The Bank of Japan announced Tuesday night that it was keeping its monetary policy steady, and reported its price and economic forecasts unchanged.
The 2018 outlook for the Japanese economy is the grow at a moderate pace with both corporate and household demand strong. All being supported by the highly accommodated financial conditions present in the Japanese economy and albeit the worldwide economy.
Taking advantage of the accommodative economic conditions, Business fixed investment is forecasted to grow steadily, with the added increase in Olympic-related investments.
Moreover, Labor-saving investments that will be employed to address labor-shortages will be an added tailwind to investment spending in 2018.
Private consumption is expected to increase moderately with the aforementioned labor-shortages being addressed and thereby putting more money in consumers pockets to spend.
Public investment is seen to remain at a relatively high levels given the Olympic Games-related investments. However, it’s important to note that the effects of the BoJ’s last stimulus measures will have a diminishing impact to the economy.
With advanced economies propelling further growth in emerging economies , exports are seen to sustain an increasing trend. However, keep this chart in mind.
With that in mind, looking ahead to 2019, the BoJ is expecting their economy to continue to expand driven by “external” demand,nonetheless a projected declaration in the domestic demand could put brakes on the Bull Market is Asia.
The BoJ suspects Business-Fixed Investment to contract after the Olympic-Games related spending “peaks out”. Moreover, they cite the slowdown in domestic demand can be attributed to cyclical capital stock adjustments after a sustained economic expansion to be warranted.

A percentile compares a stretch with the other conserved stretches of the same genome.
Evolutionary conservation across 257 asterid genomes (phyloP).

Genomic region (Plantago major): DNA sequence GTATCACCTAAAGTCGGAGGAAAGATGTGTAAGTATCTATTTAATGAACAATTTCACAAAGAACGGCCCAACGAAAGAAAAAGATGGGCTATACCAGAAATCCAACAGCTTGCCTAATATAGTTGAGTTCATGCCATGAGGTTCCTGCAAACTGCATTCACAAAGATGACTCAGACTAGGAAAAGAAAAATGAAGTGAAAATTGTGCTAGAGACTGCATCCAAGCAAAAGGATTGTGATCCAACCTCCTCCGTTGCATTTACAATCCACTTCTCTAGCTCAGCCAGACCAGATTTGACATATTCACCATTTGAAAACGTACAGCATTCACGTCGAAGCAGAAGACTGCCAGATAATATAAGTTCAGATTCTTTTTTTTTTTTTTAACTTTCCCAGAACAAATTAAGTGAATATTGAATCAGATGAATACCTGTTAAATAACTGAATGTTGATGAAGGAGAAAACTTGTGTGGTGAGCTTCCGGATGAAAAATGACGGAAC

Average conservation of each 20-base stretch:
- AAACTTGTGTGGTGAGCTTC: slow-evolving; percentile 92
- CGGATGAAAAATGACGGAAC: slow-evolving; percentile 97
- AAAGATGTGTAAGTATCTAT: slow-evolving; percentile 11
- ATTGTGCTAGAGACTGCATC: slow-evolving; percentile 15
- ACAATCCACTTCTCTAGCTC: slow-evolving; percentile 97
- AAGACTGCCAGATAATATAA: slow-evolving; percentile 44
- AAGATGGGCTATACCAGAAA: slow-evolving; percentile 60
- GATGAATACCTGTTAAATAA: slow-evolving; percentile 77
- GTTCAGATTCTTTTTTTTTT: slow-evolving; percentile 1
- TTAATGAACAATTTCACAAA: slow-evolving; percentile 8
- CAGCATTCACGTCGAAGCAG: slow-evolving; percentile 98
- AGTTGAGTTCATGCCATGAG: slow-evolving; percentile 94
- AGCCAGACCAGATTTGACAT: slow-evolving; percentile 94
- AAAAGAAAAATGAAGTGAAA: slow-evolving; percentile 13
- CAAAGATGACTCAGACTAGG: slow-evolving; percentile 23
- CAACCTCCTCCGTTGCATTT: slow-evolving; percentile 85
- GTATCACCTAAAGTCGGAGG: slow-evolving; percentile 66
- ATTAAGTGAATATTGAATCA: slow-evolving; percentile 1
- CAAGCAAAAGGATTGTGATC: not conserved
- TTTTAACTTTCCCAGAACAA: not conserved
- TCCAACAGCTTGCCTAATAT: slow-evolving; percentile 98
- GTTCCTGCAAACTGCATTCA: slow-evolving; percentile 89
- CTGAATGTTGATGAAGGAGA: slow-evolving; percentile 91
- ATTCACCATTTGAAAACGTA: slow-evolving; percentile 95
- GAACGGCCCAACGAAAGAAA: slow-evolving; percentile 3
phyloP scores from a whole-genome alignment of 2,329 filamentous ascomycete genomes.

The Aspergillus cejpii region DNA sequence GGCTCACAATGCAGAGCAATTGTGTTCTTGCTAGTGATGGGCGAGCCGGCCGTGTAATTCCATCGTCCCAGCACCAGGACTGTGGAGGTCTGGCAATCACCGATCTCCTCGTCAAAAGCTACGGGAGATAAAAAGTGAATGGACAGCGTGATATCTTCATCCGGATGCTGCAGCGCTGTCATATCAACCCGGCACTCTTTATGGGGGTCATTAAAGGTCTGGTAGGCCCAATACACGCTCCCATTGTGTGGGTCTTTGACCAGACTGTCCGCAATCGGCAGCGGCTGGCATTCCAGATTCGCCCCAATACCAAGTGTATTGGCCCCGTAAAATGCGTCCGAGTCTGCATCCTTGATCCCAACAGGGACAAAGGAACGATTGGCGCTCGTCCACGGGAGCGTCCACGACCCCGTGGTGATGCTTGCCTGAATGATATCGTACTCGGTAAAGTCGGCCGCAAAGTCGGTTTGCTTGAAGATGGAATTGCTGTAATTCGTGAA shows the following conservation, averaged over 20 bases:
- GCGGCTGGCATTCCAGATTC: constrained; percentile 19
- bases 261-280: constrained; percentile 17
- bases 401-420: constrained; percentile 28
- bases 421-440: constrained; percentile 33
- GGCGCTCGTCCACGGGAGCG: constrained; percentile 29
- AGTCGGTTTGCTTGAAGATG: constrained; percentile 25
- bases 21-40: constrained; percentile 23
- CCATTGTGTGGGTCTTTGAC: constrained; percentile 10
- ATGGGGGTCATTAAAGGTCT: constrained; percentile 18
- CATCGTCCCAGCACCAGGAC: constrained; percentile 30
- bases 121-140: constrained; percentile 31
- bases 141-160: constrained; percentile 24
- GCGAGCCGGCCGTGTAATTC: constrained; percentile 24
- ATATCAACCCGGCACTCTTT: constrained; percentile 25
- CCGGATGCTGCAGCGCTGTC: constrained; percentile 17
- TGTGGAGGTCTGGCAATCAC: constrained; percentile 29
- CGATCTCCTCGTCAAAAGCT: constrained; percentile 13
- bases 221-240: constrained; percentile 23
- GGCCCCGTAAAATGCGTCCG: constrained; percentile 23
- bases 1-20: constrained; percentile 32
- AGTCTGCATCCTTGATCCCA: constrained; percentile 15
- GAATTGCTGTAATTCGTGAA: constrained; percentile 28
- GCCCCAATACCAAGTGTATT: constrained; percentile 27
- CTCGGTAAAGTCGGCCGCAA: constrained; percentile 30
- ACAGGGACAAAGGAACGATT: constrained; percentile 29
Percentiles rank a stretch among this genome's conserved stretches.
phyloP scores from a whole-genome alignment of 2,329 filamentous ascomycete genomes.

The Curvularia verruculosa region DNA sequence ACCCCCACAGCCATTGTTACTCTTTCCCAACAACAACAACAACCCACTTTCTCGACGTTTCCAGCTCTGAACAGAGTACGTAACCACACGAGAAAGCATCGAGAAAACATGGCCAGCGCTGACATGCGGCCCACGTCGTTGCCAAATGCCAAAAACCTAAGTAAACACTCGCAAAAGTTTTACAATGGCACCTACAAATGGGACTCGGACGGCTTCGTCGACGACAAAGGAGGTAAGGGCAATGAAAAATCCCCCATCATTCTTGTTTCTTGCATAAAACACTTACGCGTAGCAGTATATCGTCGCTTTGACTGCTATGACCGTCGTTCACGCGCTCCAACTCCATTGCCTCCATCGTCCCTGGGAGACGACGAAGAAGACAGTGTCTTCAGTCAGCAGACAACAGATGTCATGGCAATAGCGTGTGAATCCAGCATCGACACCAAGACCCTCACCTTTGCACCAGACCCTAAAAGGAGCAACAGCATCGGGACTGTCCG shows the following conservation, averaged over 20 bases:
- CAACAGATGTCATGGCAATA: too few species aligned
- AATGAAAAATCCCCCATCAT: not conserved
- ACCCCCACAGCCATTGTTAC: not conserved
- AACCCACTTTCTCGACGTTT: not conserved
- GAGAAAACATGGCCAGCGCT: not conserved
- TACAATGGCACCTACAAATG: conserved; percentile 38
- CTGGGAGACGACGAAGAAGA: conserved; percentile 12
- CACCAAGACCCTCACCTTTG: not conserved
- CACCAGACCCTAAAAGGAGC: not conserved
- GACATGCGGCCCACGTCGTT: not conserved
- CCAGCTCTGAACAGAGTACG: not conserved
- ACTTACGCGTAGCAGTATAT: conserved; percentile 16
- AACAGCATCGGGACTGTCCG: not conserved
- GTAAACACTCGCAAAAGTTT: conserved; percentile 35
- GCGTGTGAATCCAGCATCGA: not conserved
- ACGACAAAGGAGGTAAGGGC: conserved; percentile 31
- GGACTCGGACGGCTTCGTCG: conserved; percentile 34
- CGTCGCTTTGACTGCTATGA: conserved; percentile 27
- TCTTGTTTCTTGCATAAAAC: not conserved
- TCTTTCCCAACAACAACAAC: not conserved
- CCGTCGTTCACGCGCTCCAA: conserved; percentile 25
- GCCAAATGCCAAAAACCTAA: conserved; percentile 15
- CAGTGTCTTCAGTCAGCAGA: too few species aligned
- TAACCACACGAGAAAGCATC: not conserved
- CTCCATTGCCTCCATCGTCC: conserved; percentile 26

The central bank forecast the economy to grow 1.4 percent in the fiscal year starting in April, with inflation of 1.4 percent over the same period.
Board members’ inflation forecasts. Arrows indicate upside, downside risk to forecast. Circles mean risks balanced.
With the economy growing and inflation slowly but steadily rising, some investors had started to bet that the BOJ is nearing the point where it begins to normalize its ultra-loose monetary policy. The yen gained strength after the BOJ cut its bond purchases earlier this month. –Toru Fujioka and Masahiro Hidaka
Following are comments from BOJ Governor Haruhiko Kuroda at his post-meeting news conference:
“Japan’s economy is expanding moderately but inflation remains weak. Other countries are facing similar situations but unlike these countries, many of whom are seeing inflation move around 1.5 percent, inflation excluding energy costs is barely above zero percent in Japan.
“There is still some distance to 2 percent inflation, so we’re in no condition yet to debate the timing of an exit from ultra-easy monetary policy.
“There is absolutely no need to adjust our yield targets just because we revised up our assessment on inflation expectations.” (On the BOJ’s decision to revise up its assessment on inflation expectations)
“For Japan’s economy, it’s important for the BOJ to patiently continue with powerful monetary easing. (When asked whether the BOJ could slow its purchases of exchange-traded funds. (ETF)
“Our ETF buying is one aspect of our monetary policy framework, and has had a positive impact on the economy and prices by pushing down risk premiums. The purchases have played a big role.
“So far, we’re not seeing any signs investors are becoming excessively bullish on stock prices. There is also no big problem in terms of corporate governance. There is no need to review our ETF purchases now.
Japanese government bond prices edged up on Tuesday after the Bank of Japan kept its monetary policy on hold and largely maintained its economic projections, dropping no hint of a possible exit from its stimulus.
The 10-year JGB futures price rose 0.10 point to 150.47 while the benchmark cash 10-year JGB yield dipped 0.5 basis point to 0.070 percent, slipping further from a six-month high of 0.090 percent set on Thursday.
The 20-year JGBs were also well-bid, with their yield inching down 0.5 basis point to 0.585 percent.
Other maturities were mostly flat, with the five-year yield at minus 0.085 percent and 30-year at 0.820 percent.
The BOJ kept monetary settings unchanged and stuck to its growth
and inflation forecast. -Reuters